MITE-OB  6.1.5.6.  Observation and Research Methods in Montessori Education:
Various techniques of observation will be addressed. The remaining part of class will consist of MMI staff supervised observations of a balance of infant and toddler settings. A minimum of four documented observations of children from birth to age three is required during the Practicum Phase.  Observations can take place in various community settings, Montessori programs, clinical settings, or in home environments. At least one observation must be at the infant level, and at least one must be at the toddler level. The course director may assign the other two observations. NOTE: Lab: 12 hours take place during the Practicum Phase.

Completed During the Practicum Phase

MITE-PGD  6.1.5.7.  Professional Growth and Development
The following topics will be analyzed: professionalism, introspection & reflective practice, innovation and flexibility, the continued spiritual growth of the adult learner, and the role of ethical behavior.


Infant and Toddler Education Course
MITE-PRAC
Practicum Phase
Course Description

During the Practicum Phase adult learners will complete: a 540 hour minimum internship, an Independent Study Project requiring at least 24 hours, a minimum of 16 hours in Practicum Seminars and 16 hours of course work exams for a total of 596 hours. An additional 24 hours is required for those who must complete the Overview Course.

MITE-PRAC 6.1.5.8 Student Teaching:  The function of the Practicum Phase is to provide for the adult learner a supervised teaching-learning experience and a period of observation, internalization, and further study, to bring together the theory and practice of Montessori education. Adult learners may choose an Infant Concentration at a site where they work with infants and children up to eighteen months of age or they may choose the Toddler Concentration in a setting where the children range in age from eighteen months to three years of age. The Model 3 Practicum, Infant and Toddler (birth to 3 years) is designed for the adult learner whose primary interest is in the development of infants and toddlers. The adult learner will follow the development of children in the class, establish relationships with the children and their families, make and present materials, participate in planning activities, recordkeeping, observation, class management, and promote parent involvement and education. The minimum Infant and Toddler practicum is defined as lasting a full academic year, with the adult learner working at the practicum site, under the direction of an approved Supervising Teacher, for three hours a day, five days a week for nine consecutive months (or other equivalent time as approved by AMS and MMI). 

No part of the Practicum Phase may precede the beginning of the Academic Phase of the course. The setting should contain children ranging in age from birth to eighteen months or eighteen months to three years of age and should be in a well-equipped setting with a variety of age appropriate Montessori didactic equipment. The adult learner may not be asked to assume the full responsibility of the classroom without the presence of the Supervising Teacher or other qualified staff person. Adult learners qualifying for a Self-Directed Practicum require a minimum of three on-site consultation visits by a field consultant plus documented additional support.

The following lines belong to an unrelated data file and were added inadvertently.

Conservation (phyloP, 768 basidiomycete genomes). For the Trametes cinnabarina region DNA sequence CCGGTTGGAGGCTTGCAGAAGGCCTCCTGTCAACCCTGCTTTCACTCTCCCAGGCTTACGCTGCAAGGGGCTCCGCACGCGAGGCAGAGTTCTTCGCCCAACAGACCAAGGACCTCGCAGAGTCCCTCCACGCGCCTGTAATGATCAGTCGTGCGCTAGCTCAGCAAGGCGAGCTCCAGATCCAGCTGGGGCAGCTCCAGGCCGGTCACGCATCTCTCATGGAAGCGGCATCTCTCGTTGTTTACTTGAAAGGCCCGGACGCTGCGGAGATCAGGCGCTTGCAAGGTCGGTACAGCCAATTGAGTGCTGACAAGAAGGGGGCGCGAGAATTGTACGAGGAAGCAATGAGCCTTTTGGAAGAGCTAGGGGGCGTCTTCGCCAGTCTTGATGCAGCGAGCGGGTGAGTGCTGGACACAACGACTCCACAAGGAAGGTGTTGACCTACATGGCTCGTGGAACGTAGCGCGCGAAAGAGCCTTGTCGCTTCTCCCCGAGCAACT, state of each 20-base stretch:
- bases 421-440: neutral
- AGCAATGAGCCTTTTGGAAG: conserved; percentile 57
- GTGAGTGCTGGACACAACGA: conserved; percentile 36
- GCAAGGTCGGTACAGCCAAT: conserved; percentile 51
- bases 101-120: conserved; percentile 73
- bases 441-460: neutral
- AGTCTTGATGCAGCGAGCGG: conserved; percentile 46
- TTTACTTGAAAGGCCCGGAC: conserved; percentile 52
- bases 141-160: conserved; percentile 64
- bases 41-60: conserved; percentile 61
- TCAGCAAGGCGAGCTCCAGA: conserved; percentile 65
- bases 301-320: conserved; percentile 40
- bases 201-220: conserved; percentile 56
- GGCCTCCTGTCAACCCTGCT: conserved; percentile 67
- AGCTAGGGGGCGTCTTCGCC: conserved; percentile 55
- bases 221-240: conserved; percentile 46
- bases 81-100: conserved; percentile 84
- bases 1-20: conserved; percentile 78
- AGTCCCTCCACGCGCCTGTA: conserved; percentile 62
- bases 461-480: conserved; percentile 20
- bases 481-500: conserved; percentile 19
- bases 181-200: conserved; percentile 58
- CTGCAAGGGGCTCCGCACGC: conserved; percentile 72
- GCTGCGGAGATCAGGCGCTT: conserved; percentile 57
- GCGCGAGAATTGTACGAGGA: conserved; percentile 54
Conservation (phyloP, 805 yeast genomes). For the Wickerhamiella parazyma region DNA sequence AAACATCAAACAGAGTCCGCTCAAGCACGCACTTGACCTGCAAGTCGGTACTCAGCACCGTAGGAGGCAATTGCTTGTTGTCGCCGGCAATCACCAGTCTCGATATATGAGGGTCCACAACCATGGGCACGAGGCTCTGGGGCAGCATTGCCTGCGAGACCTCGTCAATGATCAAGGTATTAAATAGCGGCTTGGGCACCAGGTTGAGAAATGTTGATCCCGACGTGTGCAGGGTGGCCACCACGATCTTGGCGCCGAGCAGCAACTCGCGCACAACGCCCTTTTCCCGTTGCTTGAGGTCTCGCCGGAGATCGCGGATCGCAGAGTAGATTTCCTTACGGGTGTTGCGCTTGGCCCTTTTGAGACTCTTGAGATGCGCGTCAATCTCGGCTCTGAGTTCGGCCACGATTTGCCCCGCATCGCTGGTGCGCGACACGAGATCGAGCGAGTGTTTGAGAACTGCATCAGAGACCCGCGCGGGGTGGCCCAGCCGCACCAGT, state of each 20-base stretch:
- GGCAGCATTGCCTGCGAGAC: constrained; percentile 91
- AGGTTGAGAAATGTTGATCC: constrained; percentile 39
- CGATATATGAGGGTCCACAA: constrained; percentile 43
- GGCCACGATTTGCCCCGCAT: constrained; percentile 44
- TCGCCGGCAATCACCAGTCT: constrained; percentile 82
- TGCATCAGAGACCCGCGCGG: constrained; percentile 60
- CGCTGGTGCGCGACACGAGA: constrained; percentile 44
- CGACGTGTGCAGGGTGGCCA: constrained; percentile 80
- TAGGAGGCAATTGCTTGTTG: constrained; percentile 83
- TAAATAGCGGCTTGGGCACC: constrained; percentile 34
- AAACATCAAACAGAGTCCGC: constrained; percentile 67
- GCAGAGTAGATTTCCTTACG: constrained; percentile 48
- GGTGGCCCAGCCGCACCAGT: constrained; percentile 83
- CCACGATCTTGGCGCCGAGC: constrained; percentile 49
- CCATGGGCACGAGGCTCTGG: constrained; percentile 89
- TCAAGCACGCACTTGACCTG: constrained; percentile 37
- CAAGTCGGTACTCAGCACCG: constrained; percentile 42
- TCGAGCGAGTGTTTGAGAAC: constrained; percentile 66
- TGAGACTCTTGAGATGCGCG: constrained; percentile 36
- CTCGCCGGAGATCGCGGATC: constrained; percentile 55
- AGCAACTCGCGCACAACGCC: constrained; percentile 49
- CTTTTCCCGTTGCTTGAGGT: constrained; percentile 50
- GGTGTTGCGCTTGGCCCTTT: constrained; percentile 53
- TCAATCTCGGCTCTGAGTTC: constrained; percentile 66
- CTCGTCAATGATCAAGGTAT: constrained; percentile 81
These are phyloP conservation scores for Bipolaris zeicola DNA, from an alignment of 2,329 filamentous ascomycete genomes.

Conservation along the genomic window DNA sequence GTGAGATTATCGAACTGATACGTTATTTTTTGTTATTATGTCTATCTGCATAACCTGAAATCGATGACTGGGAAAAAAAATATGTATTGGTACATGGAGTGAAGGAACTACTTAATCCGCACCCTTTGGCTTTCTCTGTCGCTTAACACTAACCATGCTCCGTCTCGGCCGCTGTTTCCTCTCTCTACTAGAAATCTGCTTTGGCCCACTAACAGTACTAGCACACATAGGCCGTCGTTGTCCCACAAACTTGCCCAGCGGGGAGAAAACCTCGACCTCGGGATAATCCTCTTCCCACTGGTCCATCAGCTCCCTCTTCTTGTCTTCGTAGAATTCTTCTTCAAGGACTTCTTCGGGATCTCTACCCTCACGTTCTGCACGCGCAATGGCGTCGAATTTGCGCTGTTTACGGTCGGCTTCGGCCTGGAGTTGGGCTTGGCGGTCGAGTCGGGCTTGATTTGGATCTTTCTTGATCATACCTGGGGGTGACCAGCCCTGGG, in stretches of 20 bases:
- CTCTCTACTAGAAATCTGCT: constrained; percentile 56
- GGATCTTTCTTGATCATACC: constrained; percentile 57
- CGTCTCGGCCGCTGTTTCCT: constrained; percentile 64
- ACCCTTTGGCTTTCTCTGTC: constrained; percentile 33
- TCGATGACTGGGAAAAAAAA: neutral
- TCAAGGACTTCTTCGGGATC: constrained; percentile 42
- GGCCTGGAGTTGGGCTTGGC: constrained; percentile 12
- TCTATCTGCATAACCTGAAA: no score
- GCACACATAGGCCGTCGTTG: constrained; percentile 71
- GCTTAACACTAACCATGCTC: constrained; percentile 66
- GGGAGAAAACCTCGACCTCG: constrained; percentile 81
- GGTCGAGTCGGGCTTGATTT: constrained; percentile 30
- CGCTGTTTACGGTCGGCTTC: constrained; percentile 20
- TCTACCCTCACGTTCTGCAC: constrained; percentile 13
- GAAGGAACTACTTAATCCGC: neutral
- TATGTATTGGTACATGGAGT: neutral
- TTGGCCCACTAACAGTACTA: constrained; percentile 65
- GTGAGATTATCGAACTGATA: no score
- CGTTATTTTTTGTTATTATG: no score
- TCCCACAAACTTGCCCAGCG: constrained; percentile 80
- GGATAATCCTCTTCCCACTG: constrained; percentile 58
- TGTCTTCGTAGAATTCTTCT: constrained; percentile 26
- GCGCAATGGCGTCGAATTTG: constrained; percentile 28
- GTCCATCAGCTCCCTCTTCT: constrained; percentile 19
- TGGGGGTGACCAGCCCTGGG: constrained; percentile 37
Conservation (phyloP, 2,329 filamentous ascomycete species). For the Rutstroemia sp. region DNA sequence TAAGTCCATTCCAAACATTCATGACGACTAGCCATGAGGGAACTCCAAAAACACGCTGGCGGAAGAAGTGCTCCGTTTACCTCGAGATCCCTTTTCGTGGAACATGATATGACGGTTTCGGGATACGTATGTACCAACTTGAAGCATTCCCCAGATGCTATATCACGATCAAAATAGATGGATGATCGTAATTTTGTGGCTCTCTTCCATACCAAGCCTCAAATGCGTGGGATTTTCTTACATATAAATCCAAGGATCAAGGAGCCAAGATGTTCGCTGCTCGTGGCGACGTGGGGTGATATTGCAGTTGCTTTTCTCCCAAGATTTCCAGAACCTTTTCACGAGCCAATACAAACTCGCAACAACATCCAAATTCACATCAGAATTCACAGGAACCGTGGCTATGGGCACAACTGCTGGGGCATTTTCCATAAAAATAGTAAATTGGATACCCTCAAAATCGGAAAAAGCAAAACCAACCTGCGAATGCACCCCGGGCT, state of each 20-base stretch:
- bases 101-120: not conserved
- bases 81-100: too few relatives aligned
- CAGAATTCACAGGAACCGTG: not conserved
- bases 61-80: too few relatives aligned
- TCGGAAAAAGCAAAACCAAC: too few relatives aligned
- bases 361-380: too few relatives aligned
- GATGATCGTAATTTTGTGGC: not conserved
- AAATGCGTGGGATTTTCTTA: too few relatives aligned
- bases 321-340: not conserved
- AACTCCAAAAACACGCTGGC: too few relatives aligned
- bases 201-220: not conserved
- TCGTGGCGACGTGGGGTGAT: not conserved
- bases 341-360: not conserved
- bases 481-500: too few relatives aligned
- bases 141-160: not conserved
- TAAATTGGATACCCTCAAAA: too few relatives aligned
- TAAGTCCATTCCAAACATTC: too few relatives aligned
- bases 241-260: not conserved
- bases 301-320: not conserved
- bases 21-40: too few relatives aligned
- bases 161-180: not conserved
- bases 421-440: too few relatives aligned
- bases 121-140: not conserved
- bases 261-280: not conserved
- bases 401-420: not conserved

Total:  400 hours minimum

MITE-PRAC 6.1.5.9 Practicum Seminars:  Students are required to participate in Practicum Seminars and additional course work as listed in the MMI calendar throughout the Practicum Phase. If required, the remaining 24 hours of the Overview course will be required during the Practicum Phase.
Total: 16 hours minimum (40 hours with Overview course)

MECE-PRAC 6.1.5.10 Independent Study:  The adult learner will undertake an Independent Study that is ongoing during the Practicum Phase of the Infant and Toddler teacher education course. The Independent Study includes observation and research, analysis of field data, and preparation and presentation of the completed research paper. The formal research presentation to colleagues and MMI faculty concludes the Observation & Research Methods in Montessori Education Course begun during the Academic Phase.
Total:  24 hours minimum


MACTE Competencies
Infant & Toddler (Birth to Three)

The Candidate for Certification Understands:

I.  Knowledge

1a. Montessori Philosophy
1b. Human Growth and Development
1c. Subject matter for the Infant & Toddler Level: Sensory and Motor Experiences, Language Experiences, Positive Social Experiences, Self Care, Cosmic Education, Peace Education, Practical Life, The Arts, and Fine & Gross Motor Skills.
1d. Community Resources for Learning

II. Pedagogy ~ Understands:

2a. Correct Use of Montessori Materials
2b. Scope and Sequence of Curriculum
2c. The Prepared Environment
2d. Parent / Teacher / Family / Community Partnership
2e. The Purpose and Methods of Observation
2f. Planning for Instruction
2g. Assessment & Documentation
2h. Reflective Practice
2i. Support and Intervention for Learning Differences
2j. Culturally Responsive Methods

III. Teaching with Grace and Courtesy ~ the Candidate Demonstrates and Implements with Children:

3a. Classroom Leadership
3b. Authentic Assessment
3c. The Montessori Philosophy and Methods (Materials)
3d. Parent / Teacher / Family Partnership
3e. Professional Responsibilities
3f. Innovation and Flexibility